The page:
Indian supplement industry taking GST introduction in its stride

By Cheryl Tay contact

- Last updated on GMT

India’s new GST regulations were implemented in July this year. ©Getty Images
India’s new GST regulations were implemented in July this year. ©Getty Images

Related tags: Dietary supplement

Fears that India's new GST framework could negatively impact health food and supplement businesses have been played down, with two firms telling us that July's rule changes haven't damaged business.

India's new GST regulations were implemented in July this year, leading to an increase in the tax rate on nutraceutical products from 12% to 18%.

This invited criticism amid fears that it would not only affect existing businesses and discourage start-ups from entering the market, but also restrict consumer accessibility to such products, therefore worsening India's malnutrition problem.

But Shrey Badhani, founder and CEO of Kolkata-based start-up Kapiva Ayurveda — part of the Baidyanath Group — told NutraIngredients-Asia​ that there has been "no material difference"​ to the company's sales figures and a merely "incremental"​ change in its production costs since the new GST rules were introduced.

"There have been some changes to tax rates for certain products for which the categories have changed, but overall, the impact in terms of production costs and profit margins has been incremental rather than drastic."

Rate relief

He added: "The change in tax rates for us was moderate, so the new GST regime does not materially impact our prices or cost decisions."

This may come as a relief to consumers, after fears of significantly higher nutraceutical prices​ loomed in anticipation of the new GST rules.

Badhani also said, however, that the light impact of the new GST rules on a company like Kapiva might be due to its outsourced manufacturing.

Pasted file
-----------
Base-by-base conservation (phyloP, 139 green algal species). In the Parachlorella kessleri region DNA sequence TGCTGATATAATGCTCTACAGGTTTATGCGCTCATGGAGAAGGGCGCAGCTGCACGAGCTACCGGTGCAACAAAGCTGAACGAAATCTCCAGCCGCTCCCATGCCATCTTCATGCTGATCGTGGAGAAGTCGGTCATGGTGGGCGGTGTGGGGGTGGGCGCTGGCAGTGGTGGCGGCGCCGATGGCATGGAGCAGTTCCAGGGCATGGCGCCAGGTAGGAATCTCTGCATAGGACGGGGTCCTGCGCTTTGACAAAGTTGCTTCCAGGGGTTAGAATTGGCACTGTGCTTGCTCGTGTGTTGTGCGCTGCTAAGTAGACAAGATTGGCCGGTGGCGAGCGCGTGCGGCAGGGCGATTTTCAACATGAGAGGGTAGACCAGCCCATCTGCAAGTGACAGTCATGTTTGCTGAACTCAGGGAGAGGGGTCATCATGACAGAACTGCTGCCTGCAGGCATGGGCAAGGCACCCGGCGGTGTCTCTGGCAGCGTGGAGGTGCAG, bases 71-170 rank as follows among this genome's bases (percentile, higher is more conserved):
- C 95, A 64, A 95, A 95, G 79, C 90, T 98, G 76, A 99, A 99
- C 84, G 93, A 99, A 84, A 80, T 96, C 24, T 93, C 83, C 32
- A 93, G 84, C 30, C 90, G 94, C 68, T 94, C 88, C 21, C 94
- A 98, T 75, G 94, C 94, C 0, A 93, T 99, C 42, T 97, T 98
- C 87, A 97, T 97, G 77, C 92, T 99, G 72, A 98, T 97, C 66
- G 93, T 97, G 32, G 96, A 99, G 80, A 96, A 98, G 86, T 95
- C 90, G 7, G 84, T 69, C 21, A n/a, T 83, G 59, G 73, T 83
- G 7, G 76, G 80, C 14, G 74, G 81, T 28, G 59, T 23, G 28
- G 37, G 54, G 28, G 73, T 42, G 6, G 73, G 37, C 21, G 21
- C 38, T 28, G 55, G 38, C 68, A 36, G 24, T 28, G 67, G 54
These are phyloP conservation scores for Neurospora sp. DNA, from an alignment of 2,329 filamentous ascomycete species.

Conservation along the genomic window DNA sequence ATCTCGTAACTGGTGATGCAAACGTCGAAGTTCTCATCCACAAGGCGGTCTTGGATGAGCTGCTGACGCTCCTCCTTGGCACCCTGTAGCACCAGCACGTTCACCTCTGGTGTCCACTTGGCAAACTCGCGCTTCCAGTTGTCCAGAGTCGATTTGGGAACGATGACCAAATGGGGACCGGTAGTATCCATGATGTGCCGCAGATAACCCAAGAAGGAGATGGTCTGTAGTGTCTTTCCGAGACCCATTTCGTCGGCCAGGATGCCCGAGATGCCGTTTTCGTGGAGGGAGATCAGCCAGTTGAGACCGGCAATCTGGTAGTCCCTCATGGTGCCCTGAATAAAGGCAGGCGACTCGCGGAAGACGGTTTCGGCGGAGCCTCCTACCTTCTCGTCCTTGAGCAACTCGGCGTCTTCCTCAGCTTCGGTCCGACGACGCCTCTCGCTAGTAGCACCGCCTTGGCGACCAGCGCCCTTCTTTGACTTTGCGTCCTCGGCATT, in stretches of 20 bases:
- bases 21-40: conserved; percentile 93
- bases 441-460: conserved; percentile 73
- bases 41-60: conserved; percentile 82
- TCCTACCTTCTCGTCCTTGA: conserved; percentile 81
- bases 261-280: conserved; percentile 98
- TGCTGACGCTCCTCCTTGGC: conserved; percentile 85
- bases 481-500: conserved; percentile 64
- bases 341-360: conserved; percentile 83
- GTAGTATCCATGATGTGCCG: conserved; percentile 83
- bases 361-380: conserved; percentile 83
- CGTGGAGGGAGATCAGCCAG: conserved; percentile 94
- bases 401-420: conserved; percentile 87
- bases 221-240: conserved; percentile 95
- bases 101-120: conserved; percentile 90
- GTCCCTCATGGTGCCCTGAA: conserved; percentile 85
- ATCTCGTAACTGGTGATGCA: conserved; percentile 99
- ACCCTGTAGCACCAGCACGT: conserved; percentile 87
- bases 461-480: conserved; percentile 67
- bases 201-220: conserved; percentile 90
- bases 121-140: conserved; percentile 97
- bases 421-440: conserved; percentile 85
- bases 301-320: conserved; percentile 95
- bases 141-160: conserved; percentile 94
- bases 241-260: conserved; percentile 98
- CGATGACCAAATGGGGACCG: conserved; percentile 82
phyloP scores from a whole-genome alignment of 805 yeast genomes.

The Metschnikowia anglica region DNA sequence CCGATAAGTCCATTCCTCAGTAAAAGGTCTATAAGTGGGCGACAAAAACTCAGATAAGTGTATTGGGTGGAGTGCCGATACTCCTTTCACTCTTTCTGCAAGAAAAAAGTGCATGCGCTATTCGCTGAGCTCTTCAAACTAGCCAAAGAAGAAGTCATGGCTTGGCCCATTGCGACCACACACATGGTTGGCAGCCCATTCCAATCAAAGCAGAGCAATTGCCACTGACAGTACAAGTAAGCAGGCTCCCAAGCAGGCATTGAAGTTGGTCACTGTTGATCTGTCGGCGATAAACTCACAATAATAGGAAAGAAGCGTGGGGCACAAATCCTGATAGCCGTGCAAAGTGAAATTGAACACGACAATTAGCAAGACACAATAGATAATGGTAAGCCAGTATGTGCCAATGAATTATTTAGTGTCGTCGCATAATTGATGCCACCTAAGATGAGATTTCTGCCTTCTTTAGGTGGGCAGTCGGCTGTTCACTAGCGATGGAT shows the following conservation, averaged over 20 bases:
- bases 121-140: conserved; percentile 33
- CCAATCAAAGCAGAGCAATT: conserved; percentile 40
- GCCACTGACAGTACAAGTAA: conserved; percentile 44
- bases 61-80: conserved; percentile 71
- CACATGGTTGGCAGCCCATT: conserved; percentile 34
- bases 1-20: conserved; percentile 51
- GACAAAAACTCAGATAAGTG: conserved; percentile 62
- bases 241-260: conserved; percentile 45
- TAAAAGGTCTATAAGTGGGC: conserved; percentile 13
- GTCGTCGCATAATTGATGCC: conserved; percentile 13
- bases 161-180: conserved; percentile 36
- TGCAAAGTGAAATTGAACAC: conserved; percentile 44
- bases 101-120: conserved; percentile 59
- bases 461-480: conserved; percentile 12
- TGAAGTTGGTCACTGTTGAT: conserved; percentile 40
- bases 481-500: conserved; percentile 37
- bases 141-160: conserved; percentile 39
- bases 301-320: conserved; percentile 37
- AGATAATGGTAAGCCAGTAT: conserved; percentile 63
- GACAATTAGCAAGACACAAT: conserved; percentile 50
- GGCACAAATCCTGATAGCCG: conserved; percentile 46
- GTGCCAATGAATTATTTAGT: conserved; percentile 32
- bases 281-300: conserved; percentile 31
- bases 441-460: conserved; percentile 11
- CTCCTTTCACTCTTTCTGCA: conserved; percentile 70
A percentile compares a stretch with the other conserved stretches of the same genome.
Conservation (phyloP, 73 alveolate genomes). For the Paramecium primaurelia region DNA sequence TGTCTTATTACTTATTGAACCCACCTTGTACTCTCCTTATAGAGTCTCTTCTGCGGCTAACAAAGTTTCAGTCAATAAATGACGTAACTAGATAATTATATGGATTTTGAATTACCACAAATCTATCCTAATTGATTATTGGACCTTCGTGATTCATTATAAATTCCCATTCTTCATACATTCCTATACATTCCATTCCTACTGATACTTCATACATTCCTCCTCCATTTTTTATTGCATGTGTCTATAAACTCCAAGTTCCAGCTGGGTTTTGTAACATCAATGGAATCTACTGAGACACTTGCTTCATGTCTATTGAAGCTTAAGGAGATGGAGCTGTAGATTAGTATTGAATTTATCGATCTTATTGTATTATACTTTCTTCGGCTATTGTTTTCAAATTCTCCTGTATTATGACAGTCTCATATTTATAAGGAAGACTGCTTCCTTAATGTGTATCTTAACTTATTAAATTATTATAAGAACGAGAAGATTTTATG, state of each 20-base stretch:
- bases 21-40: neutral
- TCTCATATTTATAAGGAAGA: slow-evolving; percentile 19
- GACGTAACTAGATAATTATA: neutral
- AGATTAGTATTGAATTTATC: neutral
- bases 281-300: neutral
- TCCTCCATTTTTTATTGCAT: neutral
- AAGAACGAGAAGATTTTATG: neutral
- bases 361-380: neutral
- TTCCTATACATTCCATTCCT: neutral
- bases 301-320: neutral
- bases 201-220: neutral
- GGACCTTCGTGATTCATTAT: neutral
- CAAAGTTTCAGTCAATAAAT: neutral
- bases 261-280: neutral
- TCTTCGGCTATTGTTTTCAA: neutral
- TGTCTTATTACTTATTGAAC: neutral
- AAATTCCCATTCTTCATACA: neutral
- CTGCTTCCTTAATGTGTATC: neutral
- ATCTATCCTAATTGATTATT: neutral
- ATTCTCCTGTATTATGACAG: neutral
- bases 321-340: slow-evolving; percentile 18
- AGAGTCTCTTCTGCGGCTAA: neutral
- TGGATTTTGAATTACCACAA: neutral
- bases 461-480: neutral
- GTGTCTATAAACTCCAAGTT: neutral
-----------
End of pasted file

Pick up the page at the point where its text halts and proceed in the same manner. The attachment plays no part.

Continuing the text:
While it produces its own finished supplement products for retail, it has several manufacturing partners.

"GST implementation is more complex for companies who do their own manufacturing, since a whole slew of new rules has affected the input side.

"However, we work with a number of manufacturing partners, so the impact on our business and internal processes has been relatively muted."

Higher taxes…lower costs?

Still, it seems firms that handle their own manufacturing processes are no worse off than those who outsource.

Antony Kunjachan, executive director of curcumin supplier Arjuna Natural Extracts, told us: "Long-term production costs will be affected because of credit eligibility for all the products and services liable for taxation"​, but added that sales figures may in fact increase due to a decrease in production costs.

He explained that the seller's outward tax liability can be partially offset against the GST he pays when buying goods and services, which will be reflected in production costs and lead to an increase in total business volume in India. 

Therefore, he said, the new GST framework "will be beneficial to the economy as a whole, and in turn will also benefit the company"​.

He added that in light of the aformentioned factors, Arjuna expects its production costs in the long run to be lowered "to a certain extent"​.

Related topics: Policy

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